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Book Review: There's a Boy in Here

There's a Boy in Here: Emerging from the Bonds of Autism

Reviewed by Jackie Igafo-Te'o

Written by Judy and Sean Barron

 

Another family with an autistic child loaned me this book when my son, Michael, was first diagnosed with Autism. It is a great book written by both mother and son allowing you to see both perspectives. The boy (as an adult) explains why he did things and how he couldn't help but do things over and over again without reason. For instance, he would activate the garage door and run to the second story or to various other points in the house to see the door lower/raise from different angles. This book is very emotionally charged and ends with the boy as a man holding down a job and living in his own apartment. It gave me some hope when I thought that there was no hope left.

 

This book is an update of the original which is now out of print. If every parent of a newly diagnosed child would read this I believe that they'd feel a lot more confident about the future.

 

Editorial Reviews
From School Library Journal
YA-- Autism is generally considered incurable, but Sean Barron and his mother have proven that it can be overcome. This fascinating story tells how the boy, who seemed normal at birth, became increasingly uncontrollable with bouts of repetitive activities and no method of communication. Despite recommendations that he be institutionalized, his parents insisted that he go to public school and, eventually, he was able to change his behavior himself. This story is told in the dual voices of both mother and son. The insights that the young man now has into his behavior and what he remembers from his experiences are riveting. A fast-paced and engrossing book.  Review by Dorothy Addison, Woodlawn School, Fairfax County, VA.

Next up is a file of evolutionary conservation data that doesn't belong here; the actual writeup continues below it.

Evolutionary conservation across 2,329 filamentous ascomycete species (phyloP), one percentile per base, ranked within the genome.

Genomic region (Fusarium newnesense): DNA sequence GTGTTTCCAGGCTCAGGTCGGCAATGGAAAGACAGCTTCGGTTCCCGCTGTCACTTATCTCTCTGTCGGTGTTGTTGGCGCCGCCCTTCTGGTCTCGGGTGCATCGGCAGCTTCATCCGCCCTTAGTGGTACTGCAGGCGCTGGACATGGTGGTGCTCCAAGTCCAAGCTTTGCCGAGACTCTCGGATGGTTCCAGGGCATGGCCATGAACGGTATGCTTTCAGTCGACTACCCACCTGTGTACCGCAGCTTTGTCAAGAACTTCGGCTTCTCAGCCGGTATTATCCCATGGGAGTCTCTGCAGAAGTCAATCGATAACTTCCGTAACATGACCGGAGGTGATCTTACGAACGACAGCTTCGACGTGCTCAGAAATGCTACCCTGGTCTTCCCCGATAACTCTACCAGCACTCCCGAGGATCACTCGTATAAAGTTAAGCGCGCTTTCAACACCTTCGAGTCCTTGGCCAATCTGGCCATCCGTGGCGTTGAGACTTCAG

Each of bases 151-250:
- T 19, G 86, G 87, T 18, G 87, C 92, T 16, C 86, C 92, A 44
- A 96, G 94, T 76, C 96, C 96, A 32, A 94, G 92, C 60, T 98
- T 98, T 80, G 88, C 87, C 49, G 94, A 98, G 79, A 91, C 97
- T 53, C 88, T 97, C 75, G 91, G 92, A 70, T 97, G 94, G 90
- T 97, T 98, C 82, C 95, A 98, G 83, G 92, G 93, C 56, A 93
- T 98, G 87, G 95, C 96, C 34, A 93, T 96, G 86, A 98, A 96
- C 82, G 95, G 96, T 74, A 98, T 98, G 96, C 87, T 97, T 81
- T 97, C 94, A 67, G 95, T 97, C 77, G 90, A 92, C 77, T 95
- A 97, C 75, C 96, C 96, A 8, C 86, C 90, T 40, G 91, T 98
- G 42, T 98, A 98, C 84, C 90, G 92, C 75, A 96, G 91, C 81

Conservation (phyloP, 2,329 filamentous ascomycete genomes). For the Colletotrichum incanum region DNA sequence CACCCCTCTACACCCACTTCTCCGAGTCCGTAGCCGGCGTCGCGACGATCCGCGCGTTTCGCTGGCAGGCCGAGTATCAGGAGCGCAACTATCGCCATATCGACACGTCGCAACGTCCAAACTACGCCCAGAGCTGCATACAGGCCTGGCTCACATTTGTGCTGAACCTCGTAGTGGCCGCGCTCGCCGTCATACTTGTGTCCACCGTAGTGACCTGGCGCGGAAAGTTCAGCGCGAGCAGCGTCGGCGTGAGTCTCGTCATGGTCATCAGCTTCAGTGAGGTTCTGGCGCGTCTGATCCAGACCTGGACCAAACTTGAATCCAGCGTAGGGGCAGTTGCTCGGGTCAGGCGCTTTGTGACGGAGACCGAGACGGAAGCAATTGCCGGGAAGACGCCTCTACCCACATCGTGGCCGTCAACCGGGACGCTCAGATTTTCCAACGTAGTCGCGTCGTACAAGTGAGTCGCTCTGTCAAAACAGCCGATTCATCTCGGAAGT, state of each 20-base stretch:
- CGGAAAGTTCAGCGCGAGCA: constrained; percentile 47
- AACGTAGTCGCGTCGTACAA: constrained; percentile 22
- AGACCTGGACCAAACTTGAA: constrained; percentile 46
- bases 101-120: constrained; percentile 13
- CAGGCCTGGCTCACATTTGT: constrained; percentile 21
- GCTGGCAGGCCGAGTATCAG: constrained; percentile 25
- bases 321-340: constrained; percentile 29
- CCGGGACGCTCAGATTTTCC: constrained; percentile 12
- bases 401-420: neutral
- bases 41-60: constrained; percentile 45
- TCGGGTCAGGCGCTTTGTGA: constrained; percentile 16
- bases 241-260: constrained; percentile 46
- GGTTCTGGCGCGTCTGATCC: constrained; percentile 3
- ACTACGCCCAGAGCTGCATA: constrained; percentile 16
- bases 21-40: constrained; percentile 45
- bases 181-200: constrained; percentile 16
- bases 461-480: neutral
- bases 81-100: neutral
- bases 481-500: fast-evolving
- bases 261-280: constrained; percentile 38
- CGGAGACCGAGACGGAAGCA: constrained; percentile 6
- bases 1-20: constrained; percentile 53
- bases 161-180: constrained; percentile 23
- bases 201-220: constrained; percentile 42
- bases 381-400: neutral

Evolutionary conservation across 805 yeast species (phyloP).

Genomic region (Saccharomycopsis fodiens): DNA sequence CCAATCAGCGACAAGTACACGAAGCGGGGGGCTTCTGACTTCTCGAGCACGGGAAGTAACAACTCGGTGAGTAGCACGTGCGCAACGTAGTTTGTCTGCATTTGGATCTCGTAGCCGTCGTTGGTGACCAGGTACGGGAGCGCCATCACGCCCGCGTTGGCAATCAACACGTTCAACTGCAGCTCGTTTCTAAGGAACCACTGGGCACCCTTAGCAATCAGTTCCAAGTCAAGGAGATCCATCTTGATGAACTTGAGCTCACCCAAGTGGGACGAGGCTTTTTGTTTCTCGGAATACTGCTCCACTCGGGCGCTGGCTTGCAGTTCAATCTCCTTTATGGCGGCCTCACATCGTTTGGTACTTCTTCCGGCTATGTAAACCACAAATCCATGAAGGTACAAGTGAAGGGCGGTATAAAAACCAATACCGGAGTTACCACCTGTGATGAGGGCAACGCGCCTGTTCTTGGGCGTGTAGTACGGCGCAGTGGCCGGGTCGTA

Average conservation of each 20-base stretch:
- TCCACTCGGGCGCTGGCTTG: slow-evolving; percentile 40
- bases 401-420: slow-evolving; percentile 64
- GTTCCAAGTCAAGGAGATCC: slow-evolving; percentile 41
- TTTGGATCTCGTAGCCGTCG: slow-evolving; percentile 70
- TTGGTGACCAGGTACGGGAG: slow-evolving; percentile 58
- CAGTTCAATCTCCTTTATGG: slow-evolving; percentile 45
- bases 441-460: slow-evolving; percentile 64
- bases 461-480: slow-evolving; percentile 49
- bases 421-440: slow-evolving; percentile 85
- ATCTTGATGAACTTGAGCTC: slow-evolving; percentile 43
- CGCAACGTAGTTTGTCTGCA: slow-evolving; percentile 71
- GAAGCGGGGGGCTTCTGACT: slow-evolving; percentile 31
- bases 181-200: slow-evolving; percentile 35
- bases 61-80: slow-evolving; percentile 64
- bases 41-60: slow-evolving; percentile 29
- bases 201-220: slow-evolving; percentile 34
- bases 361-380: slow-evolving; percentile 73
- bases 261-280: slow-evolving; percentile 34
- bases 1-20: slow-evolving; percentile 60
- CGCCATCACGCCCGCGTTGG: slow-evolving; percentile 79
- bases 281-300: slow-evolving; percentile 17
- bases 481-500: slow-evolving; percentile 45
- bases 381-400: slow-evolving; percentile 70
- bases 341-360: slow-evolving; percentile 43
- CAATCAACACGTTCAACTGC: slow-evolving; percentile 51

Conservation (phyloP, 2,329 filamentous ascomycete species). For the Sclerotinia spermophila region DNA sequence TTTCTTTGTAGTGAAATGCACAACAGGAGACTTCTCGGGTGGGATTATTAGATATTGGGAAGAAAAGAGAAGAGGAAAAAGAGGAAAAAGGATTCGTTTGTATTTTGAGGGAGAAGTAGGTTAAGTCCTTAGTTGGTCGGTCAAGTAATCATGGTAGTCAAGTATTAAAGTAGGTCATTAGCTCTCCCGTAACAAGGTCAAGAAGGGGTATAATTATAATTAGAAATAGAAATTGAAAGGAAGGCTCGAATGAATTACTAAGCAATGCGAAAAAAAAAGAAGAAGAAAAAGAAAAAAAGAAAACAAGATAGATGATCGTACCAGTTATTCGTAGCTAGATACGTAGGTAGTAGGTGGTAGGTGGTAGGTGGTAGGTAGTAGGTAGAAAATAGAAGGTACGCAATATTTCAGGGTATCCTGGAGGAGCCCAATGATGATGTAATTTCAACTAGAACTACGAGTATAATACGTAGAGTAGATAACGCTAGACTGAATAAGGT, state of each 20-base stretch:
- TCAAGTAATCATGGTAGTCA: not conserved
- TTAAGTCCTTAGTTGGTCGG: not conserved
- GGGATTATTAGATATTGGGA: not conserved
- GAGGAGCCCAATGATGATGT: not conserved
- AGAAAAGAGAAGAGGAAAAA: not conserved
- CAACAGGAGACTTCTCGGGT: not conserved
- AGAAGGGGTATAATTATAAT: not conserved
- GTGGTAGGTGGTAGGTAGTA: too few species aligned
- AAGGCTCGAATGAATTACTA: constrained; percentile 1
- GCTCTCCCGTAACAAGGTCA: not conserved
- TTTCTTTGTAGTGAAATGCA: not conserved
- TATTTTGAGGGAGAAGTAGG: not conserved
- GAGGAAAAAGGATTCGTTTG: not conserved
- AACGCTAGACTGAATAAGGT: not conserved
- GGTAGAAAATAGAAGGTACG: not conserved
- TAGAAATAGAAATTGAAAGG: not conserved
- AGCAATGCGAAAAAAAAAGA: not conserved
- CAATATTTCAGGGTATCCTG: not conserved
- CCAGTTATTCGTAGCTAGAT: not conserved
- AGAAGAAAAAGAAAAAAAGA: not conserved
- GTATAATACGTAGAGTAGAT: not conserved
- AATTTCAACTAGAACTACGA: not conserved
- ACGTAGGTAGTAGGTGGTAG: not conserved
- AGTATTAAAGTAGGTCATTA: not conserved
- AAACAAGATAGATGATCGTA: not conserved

From Library Journal
This is the compelling and unique story of the Barrons' long and often painful fight to "reach" their autistic son and help him live a normal life. Judy Barron narrates most of the story, giving an in-depth account of son Sean's early years, his behavioral problems, and the terrible inadequacies of the medical field in providing care for him. Sean provides an extremely interesting counterpoint to his mother's stories. His explanations for various behaviors (e.g., repeating the same action over and over, which he claims gave him a sense of security) is often different from how his parents interpreted them. This interesting book for the general reader provides insight into the world of the autistic child. Highly recommended. Previewed in Prepub Alert, LJ 11/15/91.  Review by Jennifer Langlois, Missouri Western State Coll. Lib., St. Joseph.

 

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